No I haven't read the book (r u mad, it's like a billion pages long). But I watched Pier Paolo Pasolini's 1971 film version last night, on a shiny BFI dual-format DVD complete with informational booklet. This was the first in his 'Trilogy of Life' adaptations of medieval literature depicting a lost pre-capitalist paradise. Just off the bat, strange for me to find a communist denouncing the evils of industrialisation harking back to the Middle Ages, since Marx and most of his followers considered feudalism to be infinitely worse. Pasolini seems to be lamenting a kind of moral and cultural decay spreading alongside economic development, effacing more grounded, more 'real', pre-modern ways of living.
No sympathy with that theory I'm afraid, and what's worse, the film itself turned out to be a drag. It's a textbook study in the risks you run when you choose to work with non-professional actors and pick people because of their interesting faces. Pasolini is content to just shoot close-ups of these life-filled, 'authentic' personalities staring blankly into the camera, which inadvertently makes them look all the more inauthentic. There's a weird realism-idealism divide when you stage these stylized shots (almost like paintings) and then get this fourth-wall breaking behaviour from the people in them. The booklet considers this a strength – real people stepping out of their allegories – but this also demolishes audience engagement with the story.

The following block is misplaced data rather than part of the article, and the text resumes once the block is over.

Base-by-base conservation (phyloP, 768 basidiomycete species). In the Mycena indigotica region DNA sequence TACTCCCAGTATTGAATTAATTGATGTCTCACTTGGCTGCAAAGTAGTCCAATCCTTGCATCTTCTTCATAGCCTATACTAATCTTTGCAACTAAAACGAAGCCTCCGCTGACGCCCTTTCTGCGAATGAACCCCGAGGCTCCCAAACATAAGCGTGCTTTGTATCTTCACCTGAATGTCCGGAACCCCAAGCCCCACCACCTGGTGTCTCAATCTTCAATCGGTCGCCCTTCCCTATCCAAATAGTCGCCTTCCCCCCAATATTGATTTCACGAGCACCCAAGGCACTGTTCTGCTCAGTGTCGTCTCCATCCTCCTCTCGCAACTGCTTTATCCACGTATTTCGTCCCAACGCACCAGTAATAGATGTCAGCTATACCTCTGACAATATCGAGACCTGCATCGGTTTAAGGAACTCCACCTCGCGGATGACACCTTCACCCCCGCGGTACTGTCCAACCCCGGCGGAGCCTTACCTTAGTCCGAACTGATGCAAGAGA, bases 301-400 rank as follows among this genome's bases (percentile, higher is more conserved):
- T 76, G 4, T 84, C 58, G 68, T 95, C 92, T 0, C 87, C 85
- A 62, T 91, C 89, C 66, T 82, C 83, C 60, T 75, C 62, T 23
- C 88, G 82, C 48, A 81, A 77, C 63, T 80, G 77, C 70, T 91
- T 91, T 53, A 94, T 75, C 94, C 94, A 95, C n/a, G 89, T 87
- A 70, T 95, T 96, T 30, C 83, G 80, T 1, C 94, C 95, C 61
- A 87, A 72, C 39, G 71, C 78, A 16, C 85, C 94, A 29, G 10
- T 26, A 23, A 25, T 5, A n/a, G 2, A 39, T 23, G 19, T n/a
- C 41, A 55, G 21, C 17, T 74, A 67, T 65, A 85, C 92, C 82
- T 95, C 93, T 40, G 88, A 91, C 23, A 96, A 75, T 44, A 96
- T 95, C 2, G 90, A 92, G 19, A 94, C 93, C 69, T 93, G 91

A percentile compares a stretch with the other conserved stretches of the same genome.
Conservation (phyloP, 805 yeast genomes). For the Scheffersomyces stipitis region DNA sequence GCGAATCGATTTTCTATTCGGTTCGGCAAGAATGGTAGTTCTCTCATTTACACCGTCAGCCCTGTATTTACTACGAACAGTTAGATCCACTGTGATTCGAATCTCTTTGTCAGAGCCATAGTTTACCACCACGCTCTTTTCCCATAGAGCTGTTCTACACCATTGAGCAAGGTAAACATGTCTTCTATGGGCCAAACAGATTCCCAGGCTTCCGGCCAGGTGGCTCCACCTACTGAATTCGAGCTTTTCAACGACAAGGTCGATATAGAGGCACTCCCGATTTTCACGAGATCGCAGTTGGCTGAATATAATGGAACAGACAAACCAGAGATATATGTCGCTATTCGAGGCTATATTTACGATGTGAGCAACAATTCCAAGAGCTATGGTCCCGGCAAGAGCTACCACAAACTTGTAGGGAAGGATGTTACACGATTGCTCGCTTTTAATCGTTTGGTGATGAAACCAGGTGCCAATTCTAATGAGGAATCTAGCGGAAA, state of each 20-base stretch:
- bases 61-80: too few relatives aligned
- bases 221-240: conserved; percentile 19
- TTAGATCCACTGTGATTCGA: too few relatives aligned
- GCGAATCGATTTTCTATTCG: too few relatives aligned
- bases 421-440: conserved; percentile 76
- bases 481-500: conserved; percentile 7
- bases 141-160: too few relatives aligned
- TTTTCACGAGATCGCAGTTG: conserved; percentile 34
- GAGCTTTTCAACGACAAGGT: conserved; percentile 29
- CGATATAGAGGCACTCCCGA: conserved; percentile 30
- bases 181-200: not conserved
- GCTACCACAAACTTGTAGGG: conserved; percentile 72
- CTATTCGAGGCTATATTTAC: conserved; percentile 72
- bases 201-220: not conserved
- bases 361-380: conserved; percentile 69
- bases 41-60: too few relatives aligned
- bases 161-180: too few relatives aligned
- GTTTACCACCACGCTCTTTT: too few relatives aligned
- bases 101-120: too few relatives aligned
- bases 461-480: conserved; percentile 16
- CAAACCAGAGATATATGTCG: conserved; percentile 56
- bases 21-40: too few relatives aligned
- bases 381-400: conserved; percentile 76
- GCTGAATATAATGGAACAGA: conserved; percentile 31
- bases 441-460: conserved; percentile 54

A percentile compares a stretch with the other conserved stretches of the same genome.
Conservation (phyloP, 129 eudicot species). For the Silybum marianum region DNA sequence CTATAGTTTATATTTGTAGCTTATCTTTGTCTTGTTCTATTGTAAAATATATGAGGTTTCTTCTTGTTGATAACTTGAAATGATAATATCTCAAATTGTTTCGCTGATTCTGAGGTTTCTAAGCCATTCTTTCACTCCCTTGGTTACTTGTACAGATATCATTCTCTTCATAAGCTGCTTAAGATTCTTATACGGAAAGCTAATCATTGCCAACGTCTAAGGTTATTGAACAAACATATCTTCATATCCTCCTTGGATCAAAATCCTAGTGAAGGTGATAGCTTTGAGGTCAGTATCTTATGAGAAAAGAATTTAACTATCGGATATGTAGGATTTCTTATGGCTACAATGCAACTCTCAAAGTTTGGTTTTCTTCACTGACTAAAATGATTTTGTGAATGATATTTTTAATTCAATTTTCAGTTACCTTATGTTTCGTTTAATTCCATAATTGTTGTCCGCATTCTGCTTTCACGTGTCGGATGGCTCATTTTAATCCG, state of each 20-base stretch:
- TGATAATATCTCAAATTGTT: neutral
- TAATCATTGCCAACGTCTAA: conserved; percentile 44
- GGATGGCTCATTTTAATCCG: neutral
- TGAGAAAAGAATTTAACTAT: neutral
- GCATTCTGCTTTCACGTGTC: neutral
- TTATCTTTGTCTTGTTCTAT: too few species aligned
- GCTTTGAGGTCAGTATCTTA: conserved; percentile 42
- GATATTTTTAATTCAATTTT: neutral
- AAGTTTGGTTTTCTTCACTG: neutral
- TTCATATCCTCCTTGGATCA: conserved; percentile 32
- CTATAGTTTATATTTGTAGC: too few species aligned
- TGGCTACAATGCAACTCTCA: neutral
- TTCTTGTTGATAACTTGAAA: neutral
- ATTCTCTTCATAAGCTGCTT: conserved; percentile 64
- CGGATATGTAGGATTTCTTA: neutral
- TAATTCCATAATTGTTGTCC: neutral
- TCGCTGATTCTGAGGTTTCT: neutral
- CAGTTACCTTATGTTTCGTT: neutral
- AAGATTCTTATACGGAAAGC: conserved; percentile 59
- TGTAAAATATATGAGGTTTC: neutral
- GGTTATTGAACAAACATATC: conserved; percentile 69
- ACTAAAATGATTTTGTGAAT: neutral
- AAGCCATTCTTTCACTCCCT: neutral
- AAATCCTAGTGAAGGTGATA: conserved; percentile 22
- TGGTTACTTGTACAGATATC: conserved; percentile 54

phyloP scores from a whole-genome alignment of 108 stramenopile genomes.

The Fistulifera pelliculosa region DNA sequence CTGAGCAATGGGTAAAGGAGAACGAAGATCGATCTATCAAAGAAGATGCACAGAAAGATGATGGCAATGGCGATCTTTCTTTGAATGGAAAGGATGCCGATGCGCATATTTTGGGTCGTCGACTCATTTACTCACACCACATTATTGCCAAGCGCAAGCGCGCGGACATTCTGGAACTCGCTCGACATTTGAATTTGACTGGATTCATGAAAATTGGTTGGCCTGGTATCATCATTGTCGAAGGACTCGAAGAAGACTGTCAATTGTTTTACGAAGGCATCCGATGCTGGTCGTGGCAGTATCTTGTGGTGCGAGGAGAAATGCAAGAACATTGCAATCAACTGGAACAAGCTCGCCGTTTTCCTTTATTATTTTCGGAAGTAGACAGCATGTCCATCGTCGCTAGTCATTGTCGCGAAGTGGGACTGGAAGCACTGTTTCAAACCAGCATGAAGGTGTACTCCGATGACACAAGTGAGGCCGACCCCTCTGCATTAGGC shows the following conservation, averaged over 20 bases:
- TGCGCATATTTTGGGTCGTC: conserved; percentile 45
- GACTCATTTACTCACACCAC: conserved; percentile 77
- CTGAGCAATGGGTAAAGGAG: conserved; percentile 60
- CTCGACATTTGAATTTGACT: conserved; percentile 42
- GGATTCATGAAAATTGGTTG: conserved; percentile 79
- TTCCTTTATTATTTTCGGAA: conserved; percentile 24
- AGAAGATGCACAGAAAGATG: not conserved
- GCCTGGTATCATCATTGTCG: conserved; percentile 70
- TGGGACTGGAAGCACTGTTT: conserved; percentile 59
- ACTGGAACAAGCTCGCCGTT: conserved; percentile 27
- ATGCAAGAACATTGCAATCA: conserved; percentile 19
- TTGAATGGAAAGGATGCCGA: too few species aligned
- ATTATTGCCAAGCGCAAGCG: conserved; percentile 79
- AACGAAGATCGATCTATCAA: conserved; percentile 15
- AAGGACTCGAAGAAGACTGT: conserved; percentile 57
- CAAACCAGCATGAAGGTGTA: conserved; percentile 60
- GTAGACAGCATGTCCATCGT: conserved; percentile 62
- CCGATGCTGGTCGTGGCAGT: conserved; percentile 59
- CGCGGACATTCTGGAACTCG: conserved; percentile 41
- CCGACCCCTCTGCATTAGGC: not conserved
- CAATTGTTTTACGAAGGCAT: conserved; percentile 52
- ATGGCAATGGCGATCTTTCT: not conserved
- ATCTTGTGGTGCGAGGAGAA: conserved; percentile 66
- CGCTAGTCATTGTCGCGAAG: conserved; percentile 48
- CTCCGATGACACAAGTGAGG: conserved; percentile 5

What's frustrating is that I'm not sure exactly what the uncorrupted culture being celebrated here is about, or if it's particularly desirable. A devious merchant fools an ignorant peasant into sex with his wife. A teenager seduces a girl on a balcony and is discovered by her parents – but he's rich, so instead of being put to death he is promptly married with his dick still wet. Three brothers murder the lover of their sister because he is a servant, even though at least one of them is sleeping with a servant-girl as well. Double-standards everywhere you look.
The stronger stories deal with the hypocrisy of religion: a nunnery succumbing to the pleasures of the flesh, a sinner being honoured as a saint because of the lies he spins to his confessor on his death bed. My favourite is the cuckolded husband coming home early to sell a massive jar to his friend, not knowing that his wife has hidden her lover there. The jar being a very obv symbol for her you-know-what, some very enjoyable innuendo ensues. I like it because it's one of the few times the sexual double-standard is flipped in the woman's favour. Nonetheless, The Decameron still depicts a world governed by patriarchy and superstition, and a class society as deep-rooted as the one ushered in by the industrial revolution. In the end, Pasolini seems to be celebrating the live-and-fuck-while-you-can attitude of his characters when faced with these abuses – an individualism at odds with whatever kind of communitarian political ideal he (I assume) supports.